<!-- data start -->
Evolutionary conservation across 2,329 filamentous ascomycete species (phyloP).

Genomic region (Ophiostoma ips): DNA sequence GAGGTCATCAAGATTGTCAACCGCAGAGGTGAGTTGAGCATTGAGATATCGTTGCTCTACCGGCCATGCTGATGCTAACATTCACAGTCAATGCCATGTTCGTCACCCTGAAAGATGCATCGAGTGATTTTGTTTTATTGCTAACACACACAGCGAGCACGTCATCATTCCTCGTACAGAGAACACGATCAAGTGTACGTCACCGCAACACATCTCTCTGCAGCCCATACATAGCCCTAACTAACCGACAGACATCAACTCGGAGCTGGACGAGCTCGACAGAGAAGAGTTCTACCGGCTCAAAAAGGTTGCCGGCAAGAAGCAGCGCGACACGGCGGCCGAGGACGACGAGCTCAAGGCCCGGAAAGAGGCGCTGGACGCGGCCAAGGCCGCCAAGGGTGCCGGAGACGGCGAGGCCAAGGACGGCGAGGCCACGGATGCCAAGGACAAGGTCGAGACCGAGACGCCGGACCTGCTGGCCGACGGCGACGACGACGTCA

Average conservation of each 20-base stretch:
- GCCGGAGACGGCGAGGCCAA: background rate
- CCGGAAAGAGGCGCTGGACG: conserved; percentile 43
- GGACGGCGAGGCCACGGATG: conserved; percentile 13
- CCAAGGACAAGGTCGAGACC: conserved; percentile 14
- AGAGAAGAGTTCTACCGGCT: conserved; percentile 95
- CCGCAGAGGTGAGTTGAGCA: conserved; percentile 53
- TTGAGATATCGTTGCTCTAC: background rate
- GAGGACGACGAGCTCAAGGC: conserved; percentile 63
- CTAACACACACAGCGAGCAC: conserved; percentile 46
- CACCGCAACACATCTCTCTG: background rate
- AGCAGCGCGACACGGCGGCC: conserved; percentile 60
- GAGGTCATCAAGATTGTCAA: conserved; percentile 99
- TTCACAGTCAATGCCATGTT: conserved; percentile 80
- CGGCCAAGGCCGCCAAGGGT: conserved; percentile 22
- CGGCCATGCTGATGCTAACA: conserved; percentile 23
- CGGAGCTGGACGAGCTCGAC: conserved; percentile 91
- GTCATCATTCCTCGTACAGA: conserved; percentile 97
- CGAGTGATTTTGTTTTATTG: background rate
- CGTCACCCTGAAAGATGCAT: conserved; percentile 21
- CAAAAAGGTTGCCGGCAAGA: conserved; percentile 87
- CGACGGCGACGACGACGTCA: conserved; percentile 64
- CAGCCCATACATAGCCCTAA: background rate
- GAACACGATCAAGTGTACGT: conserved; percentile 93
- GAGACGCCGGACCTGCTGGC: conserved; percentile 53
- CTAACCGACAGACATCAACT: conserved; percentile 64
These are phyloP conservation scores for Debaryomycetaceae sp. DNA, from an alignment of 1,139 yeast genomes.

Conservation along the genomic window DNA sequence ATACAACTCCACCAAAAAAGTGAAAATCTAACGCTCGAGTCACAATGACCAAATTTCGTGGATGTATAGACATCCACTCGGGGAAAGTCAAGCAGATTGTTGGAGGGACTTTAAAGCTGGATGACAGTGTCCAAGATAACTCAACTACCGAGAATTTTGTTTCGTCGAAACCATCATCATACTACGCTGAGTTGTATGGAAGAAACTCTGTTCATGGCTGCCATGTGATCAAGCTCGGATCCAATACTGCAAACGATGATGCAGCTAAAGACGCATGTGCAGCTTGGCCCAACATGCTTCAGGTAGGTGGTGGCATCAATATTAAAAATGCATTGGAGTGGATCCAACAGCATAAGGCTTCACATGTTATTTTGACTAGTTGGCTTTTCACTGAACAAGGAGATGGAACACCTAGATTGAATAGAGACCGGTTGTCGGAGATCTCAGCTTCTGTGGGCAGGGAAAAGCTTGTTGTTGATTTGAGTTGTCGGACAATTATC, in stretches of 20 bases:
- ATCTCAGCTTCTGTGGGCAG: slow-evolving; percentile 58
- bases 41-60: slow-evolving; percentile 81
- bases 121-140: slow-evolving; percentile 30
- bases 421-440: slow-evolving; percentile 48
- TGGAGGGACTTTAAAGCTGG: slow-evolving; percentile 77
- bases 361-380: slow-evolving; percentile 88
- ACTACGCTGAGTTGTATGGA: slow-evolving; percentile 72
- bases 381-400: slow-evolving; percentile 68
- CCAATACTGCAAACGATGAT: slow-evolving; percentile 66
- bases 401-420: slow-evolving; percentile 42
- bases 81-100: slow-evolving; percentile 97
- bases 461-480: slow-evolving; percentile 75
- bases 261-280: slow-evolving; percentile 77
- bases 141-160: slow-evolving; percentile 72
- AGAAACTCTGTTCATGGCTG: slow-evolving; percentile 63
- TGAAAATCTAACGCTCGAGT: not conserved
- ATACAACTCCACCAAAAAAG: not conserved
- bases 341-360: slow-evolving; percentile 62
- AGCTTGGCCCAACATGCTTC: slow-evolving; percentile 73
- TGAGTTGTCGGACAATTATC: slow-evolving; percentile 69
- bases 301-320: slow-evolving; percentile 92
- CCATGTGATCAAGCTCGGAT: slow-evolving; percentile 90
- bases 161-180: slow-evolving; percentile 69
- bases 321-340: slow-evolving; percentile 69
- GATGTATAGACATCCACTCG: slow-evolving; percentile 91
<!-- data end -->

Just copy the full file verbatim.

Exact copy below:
Evolutionary conservation across 2,329 filamentous ascomycete species (phyloP).

Genomic region (Ophiostoma ips): DNA sequence GAGGTCATCAAGATTGTCAACCGCAGAGGTGAGTTGAGCATTGAGATATCGTTGCTCTACCGGCCATGCTGATGCTAACATTCACAGTCAATGCCATGTTCGTCACCCTGAAAGATGCATCGAGTGATTTTGTTTTATTGCTAACACACACAGCGAGCACGTCATCATTCCTCGTACAGAGAACACGATCAAGTGTACGTCACCGCAACACATCTCTCTGCAGCCCATACATAGCCCTAACTAACCGACAGACATCAACTCGGAGCTGGACGAGCTCGACAGAGAAGAGTTCTACCGGCTCAAAAAGGTTGCCGGCAAGAAGCAGCGCGACACGGCGGCCGAGGACGACGAGCTCAAGGCCCGGAAAGAGGCGCTGGACGCGGCCAAGGCCGCCAAGGGTGCCGGAGACGGCGAGGCCAAGGACGGCGAGGCCACGGATGCCAAGGACAAGGTCGAGACCGAGACGCCGGACCTGCTGGCCGACGGCGACGACGACGTCA

Average conservation of each 20-base stretch:
- GCCGGAGACGGCGAGGCCAA: background rate
- CCGGAAAGAGGCGCTGGACG: conserved; percentile 43
- GGACGGCGAGGCCACGGATG: conserved; percentile 13
- CCAAGGACAAGGTCGAGACC: conserved; percentile 14
- AGAGAAGAGTTCTACCGGCT: conserved; percentile 95
- CCGCAGAGGTGAGTTGAGCA: conserved; percentile 53
- TTGAGATATCGTTGCTCTAC: background rate
- GAGGACGACGAGCTCAAGGC: conserved; percentile 63
- CTAACACACACAGCGAGCAC: conserved; percentile 46
- CACCGCAACACATCTCTCTG: background rate
- AGCAGCGCGACACGGCGGCC: conserved; percentile 60
- GAGGTCATCAAGATTGTCAA: conserved; percentile 99
- TTCACAGTCAATGCCATGTT: conserved; percentile 80
- CGGCCAAGGCCGCCAAGGGT: conserved; percentile 22
- CGGCCATGCTGATGCTAACA: conserved; percentile 23
- CGGAGCTGGACGAGCTCGAC: conserved; percentile 91
- GTCATCATTCCTCGTACAGA: conserved; percentile 97
- CGAGTGATTTTGTTTTATTG: background rate
- CGTCACCCTGAAAGATGCAT: conserved; percentile 21
- CAAAAAGGTTGCCGGCAAGA: conserved; percentile 87
- CGACGGCGACGACGACGTCA: conserved; percentile 64
- CAGCCCATACATAGCCCTAA: background rate
- GAACACGATCAAGTGTACGT: conserved; percentile 93
- GAGACGCCGGACCTGCTGGC: conserved; percentile 53
- CTAACCGACAGACATCAACT: conserved; percentile 64
These are phyloP conservation scores for Debaryomycetaceae sp. DNA, from an alignment of 1,139 yeast genomes.

Conservation along the genomic window DNA sequence ATACAACTCCACCAAAAAAGTGAAAATCTAACGCTCGAGTCACAATGACCAAATTTCGTGGATGTATAGACATCCACTCGGGGAAAGTCAAGCAGATTGTTGGAGGGACTTTAAAGCTGGATGACAGTGTCCAAGATAACTCAACTACCGAGAATTTTGTTTCGTCGAAACCATCATCATACTACGCTGAGTTGTATGGAAGAAACTCTGTTCATGGCTGCCATGTGATCAAGCTCGGATCCAATACTGCAAACGATGATGCAGCTAAAGACGCATGTGCAGCTTGGCCCAACATGCTTCAGGTAGGTGGTGGCATCAATATTAAAAATGCATTGGAGTGGATCCAACAGCATAAGGCTTCACATGTTATTTTGACTAGTTGGCTTTTCACTGAACAAGGAGATGGAACACCTAGATTGAATAGAGACCGGTTGTCGGAGATCTCAGCTTCTGTGGGCAGGGAAAAGCTTGTTGTTGATTTGAGTTGTCGGACAATTATC, in stretches of 20 bases:
- ATCTCAGCTTCTGTGGGCAG: slow-evolving; percentile 58
- bases 41-60: slow-evolving; percentile 81
- bases 121-140: slow-evolving; percentile 30
- bases 421-440: slow-evolving; percentile 48
- TGGAGGGACTTTAAAGCTGG: slow-evolving; percentile 77
- bases 361-380: slow-evolving; percentile 88
- ACTACGCTGAGTTGTATGGA: slow-evolving; percentile 72
- bases 381-400: slow-evolving; percentile 68
- CCAATACTGCAAACGATGAT: slow-evolving; percentile 66
- bases 401-420: slow-evolving; percentile 42
- bases 81-100: slow-evolving; percentile 97
- bases 461-480: slow-evolving; percentile 75
- bases 261-280: slow-evolving; percentile 77
- bases 141-160: slow-evolving; percentile 72
- AGAAACTCTGTTCATGGCTG: slow-evolving; percentile 63
- TGAAAATCTAACGCTCGAGT: not conserved
- ATACAACTCCACCAAAAAAG: not conserved
- bases 341-360: slow-evolving; percentile 62
- AGCTTGGCCCAACATGCTTC: slow-evolving; percentile 73
- TGAGTTGTCGGACAATTATC: slow-evolving; percentile 69
- bases 301-320: slow-evolving; percentile 92
- CCATGTGATCAAGCTCGGAT: slow-evolving; percentile 90
- bases 161-180: slow-evolving; percentile 69
- bases 321-340: slow-evolving; percentile 69
- GATGTATAGACATCCACTCG: slow-evolving; percentile 91